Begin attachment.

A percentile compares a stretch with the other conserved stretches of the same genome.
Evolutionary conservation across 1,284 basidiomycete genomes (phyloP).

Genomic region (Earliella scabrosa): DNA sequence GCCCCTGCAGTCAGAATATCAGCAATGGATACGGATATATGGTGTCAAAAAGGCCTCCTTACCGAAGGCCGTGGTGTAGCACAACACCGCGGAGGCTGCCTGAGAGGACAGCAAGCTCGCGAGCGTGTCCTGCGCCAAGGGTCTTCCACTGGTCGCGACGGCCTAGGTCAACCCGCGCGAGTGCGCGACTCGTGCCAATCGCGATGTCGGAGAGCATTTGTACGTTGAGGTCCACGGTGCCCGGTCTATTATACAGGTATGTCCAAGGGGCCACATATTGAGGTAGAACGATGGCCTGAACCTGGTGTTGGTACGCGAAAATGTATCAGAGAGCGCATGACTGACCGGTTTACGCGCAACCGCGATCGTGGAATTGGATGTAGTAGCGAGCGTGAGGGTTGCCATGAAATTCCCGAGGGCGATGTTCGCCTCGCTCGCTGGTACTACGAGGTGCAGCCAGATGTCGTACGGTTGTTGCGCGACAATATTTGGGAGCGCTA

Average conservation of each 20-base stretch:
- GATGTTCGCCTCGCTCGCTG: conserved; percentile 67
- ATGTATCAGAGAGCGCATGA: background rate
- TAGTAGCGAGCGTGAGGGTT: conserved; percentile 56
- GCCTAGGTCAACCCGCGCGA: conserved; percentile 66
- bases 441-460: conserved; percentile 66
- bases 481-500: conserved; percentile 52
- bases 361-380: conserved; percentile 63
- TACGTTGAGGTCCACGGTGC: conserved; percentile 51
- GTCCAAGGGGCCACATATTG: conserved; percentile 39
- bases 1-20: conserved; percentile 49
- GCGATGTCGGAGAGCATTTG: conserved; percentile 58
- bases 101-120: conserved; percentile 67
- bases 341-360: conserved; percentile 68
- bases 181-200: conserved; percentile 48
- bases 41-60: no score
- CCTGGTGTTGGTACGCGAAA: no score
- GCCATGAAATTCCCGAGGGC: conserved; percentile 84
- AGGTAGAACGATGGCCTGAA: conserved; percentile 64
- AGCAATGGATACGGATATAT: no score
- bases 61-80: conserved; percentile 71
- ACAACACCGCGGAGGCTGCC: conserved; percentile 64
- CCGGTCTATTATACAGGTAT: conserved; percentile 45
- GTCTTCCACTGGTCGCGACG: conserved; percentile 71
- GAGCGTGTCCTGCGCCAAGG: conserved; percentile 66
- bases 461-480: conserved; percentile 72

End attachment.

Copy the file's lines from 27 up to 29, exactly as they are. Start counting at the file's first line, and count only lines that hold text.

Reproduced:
- GTCTTCCACTGGTCGCGACG: conserved; percentile 71
- GAGCGTGTCCTGCGCCAAGG: conserved; percentile 66
- bases 461-480: conserved; percentile 72